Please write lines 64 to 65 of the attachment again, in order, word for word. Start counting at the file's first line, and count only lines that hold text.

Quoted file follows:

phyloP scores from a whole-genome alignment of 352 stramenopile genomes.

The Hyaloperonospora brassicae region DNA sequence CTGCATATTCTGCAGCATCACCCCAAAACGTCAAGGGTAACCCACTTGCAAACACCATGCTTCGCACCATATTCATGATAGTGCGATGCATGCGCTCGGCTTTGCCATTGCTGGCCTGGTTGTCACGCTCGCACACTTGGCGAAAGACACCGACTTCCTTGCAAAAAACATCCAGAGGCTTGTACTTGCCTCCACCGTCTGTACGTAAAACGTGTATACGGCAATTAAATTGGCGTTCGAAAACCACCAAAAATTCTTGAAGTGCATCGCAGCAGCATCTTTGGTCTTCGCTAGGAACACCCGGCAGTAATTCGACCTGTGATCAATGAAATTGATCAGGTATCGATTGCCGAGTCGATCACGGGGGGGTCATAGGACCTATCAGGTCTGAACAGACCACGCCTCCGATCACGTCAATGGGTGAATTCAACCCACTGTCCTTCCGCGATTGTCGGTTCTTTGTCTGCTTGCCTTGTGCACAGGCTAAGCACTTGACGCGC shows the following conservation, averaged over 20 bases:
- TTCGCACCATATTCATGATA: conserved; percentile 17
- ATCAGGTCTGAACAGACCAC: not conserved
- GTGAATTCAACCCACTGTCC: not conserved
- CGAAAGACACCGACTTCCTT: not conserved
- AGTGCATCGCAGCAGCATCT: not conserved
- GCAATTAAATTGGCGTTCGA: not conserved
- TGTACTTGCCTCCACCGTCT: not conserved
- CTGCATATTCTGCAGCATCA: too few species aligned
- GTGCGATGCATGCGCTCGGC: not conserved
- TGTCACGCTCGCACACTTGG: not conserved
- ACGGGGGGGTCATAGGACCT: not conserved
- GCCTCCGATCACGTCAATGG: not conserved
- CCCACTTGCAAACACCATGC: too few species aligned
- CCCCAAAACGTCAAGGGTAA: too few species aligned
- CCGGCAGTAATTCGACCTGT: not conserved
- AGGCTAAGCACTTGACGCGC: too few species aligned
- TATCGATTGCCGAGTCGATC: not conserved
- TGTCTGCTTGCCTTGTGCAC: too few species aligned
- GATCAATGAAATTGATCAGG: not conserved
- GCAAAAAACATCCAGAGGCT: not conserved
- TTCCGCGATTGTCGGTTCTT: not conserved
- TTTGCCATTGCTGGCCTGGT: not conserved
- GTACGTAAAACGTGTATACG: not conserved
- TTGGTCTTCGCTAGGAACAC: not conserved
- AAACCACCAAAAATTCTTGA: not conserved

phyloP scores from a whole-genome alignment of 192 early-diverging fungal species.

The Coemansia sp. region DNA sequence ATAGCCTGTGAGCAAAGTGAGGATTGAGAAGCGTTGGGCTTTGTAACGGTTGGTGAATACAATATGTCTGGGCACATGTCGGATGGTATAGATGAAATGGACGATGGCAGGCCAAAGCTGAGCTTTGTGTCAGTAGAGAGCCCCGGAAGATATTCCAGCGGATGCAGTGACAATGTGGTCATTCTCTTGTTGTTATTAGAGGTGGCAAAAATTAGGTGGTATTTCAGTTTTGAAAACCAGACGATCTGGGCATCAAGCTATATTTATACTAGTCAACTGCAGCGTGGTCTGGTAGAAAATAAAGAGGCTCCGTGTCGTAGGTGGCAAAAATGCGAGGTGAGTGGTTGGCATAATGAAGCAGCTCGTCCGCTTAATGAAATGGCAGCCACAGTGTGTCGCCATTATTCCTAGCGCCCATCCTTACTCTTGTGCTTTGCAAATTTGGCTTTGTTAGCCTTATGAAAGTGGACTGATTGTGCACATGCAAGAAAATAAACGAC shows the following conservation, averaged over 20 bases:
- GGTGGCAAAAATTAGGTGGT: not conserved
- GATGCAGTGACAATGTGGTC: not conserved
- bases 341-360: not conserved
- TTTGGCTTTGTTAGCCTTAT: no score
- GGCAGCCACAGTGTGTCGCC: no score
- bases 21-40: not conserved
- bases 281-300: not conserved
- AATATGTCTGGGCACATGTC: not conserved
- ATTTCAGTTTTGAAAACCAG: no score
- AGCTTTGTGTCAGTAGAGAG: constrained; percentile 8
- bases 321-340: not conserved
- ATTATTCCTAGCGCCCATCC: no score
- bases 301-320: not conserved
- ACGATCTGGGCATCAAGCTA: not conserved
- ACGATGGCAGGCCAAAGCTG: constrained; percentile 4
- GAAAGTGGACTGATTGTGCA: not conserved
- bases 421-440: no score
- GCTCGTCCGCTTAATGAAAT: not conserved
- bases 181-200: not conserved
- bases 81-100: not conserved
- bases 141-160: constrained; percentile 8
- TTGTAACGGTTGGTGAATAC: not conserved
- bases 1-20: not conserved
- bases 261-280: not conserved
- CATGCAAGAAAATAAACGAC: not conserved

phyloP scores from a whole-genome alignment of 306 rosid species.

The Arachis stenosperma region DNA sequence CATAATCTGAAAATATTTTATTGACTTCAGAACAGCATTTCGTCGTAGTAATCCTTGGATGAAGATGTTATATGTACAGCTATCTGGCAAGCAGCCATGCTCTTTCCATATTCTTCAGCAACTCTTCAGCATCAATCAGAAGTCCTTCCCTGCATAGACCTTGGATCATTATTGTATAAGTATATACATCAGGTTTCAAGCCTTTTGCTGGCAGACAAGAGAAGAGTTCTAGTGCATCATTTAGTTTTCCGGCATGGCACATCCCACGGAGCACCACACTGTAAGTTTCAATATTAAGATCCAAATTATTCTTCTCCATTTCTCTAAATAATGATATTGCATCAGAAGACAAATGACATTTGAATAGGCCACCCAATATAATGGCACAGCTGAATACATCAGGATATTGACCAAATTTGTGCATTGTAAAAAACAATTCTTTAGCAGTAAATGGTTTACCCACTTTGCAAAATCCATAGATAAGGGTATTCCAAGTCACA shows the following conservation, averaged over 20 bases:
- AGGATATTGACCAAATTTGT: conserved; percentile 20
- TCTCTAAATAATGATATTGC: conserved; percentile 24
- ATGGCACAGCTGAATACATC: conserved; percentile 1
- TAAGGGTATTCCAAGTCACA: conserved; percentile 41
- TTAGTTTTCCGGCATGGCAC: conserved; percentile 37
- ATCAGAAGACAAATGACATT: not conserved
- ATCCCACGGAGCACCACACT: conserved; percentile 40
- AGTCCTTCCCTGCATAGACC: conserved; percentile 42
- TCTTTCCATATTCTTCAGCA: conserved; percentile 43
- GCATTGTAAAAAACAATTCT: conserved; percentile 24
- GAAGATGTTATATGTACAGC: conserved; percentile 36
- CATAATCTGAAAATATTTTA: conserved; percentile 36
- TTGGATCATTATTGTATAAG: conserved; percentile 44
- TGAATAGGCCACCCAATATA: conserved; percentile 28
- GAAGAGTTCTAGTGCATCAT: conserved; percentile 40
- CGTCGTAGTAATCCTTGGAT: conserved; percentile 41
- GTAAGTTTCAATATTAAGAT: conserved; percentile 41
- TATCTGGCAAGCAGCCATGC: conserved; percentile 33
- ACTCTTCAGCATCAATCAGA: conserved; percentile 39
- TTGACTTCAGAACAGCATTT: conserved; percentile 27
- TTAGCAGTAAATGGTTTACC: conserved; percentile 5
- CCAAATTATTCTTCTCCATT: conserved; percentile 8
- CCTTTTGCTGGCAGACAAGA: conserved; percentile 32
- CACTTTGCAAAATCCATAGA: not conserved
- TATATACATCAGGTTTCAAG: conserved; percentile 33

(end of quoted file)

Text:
- AGTCCTTCCCTGCATAGACC: conserved; percentile 42
- TCTTTCCATATTCTTCAGCA: conserved; percentile 43